“She has even lost one leg” by Julia at her desk

Sunday August 25, 2019
9:07pm
5 minutes
Fetish
Pierre Reverdy

It is too bad, really, a shame, that she has lost one leg to the bed
and one leg to the floor. Nobody knows what to do anymore. The pull

between is too strong. She has tried to step out into the real world
but one of her legs remains asleep, under the duvet, sweating.

She is convinced that her legs aren’t speaking to each other and wouldn’t
listen based on how things have been going. They wouldn’t be willing, is

what she is saying. This may be a mountain imagined where a small hill
sits, but for her it is very true and very powerful, and hard to avoid.

The leg on the floor is doing a lot of lunging, trying to remove the leg
from the bed, so they are in fact talking, but at this stage it doesn’t

appear that they are speaking the same language, and thus, the
break down of communication. One is saying sakjadsadsjafkkafj and one is

saying, i hear you talking but I can’t understand what you’re saying. What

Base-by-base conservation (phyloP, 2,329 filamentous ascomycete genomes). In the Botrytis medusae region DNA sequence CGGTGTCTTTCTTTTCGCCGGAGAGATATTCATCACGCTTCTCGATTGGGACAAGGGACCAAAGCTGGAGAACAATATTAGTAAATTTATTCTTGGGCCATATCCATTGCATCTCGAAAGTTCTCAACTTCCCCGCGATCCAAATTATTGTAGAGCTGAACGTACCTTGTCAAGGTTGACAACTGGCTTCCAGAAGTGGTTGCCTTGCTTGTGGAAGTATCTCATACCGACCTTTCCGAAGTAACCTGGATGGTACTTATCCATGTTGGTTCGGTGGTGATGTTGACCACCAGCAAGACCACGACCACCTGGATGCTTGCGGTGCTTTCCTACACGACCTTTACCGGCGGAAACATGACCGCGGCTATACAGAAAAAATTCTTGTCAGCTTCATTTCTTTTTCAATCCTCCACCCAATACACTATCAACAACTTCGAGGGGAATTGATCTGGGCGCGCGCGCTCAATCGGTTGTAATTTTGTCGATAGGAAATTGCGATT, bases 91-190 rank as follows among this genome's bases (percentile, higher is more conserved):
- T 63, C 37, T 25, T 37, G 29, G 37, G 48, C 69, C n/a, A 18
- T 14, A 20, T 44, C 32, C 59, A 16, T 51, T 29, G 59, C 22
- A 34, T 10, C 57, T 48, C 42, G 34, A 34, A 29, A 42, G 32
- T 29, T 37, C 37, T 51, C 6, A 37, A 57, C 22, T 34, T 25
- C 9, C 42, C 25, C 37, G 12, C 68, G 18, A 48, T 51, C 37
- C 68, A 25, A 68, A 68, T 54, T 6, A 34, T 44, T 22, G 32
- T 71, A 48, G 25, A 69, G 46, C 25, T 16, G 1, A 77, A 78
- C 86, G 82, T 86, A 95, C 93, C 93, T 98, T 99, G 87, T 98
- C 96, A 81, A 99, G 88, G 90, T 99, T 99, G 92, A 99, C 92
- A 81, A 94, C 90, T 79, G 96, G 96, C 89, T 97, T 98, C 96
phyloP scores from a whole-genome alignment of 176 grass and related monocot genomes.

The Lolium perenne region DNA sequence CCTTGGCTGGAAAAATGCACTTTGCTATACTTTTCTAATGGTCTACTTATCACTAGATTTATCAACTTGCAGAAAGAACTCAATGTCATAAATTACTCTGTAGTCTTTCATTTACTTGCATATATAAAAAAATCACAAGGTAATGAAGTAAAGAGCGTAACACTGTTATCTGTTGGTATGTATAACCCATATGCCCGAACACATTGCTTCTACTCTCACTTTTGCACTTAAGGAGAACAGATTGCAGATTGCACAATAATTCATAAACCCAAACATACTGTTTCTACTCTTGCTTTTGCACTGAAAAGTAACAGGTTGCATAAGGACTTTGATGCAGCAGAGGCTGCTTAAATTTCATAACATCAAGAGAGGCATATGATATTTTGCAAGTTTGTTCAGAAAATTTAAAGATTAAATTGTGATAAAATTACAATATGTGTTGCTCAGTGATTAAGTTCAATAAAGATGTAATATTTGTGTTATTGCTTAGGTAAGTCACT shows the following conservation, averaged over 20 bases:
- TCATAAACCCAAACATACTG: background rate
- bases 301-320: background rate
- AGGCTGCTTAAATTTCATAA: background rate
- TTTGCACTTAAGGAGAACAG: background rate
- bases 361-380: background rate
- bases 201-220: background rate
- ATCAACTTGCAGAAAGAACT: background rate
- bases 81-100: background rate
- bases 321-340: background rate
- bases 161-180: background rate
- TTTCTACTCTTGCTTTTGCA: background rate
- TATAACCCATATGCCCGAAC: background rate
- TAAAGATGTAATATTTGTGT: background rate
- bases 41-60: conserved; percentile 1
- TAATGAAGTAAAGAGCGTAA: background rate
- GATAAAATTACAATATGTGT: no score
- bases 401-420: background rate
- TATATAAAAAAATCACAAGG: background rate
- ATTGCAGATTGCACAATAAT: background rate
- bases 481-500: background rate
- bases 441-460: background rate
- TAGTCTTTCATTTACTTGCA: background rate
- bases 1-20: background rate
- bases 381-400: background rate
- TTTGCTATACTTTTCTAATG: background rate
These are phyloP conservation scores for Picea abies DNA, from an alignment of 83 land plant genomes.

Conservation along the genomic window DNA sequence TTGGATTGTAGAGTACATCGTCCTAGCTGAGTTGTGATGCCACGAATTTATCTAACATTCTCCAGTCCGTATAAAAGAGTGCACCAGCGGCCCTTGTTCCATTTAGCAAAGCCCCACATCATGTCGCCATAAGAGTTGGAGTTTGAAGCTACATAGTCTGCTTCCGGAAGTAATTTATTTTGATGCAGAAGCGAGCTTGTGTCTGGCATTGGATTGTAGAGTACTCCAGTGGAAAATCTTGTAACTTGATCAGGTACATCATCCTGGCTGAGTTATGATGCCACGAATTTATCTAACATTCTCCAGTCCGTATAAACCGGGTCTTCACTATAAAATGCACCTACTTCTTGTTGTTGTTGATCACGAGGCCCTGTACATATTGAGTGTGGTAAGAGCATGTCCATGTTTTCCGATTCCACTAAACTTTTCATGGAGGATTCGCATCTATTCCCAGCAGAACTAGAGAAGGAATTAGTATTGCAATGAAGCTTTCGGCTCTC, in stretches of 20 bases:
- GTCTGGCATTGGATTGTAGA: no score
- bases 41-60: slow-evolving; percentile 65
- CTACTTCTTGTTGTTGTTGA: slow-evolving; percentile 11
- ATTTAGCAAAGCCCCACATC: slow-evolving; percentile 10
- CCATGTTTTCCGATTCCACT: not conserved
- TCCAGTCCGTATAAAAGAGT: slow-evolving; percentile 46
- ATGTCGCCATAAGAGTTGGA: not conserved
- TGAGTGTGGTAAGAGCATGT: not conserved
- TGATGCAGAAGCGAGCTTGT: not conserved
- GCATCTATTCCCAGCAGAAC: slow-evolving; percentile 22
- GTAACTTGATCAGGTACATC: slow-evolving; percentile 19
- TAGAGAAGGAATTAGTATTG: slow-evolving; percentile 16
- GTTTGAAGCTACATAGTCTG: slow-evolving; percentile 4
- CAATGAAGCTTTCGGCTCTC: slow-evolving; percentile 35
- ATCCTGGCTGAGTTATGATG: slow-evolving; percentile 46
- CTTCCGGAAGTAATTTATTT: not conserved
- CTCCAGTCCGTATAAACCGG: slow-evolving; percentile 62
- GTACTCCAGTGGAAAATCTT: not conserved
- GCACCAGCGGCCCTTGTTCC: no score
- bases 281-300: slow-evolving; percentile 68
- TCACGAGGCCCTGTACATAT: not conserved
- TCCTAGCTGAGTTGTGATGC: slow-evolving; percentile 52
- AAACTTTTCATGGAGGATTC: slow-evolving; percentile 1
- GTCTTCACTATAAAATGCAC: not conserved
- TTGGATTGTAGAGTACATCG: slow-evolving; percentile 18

are you saying? Is that about me? Is that directed over here, or at yourself?

The leg in the bed is doing a lot of worrying, perceiving the floor to be
too slippery, too dangerous, too leading into the next room or beyond that

heaven forbid. The body in between both legs is almost being ripped apart,
this heave, this ho, this here, this there, this what are you talking about?

“which are past their upright peak” by Julia on L’s couch

Wednesday February 27, 2019
8:46pm
5 minutes
Tulips for Barbara
Ann E. Michael

Casey was not the most popular in high school. She had friends on both sides which automatically put her in the middle. Her fiery red hair was a constant conversation; love it hate it, sorry you didn’t luck out you’re so lucky. People knew who she was and liked who she was and that seemed good enough. For a while.

When Casey ran for president of the student council, she put up posters of her dressed in funny costumes, a tutu, giant bows, an 80s ensemble courtesy of her mother (even though she didn’t need a reason to wear any of it). She played up her small town charm and people either loved it or hated it, of course keeping her right in the middle. She hoped to win so she could stand somewhere other than on the sidelines. Casey wanted to be big.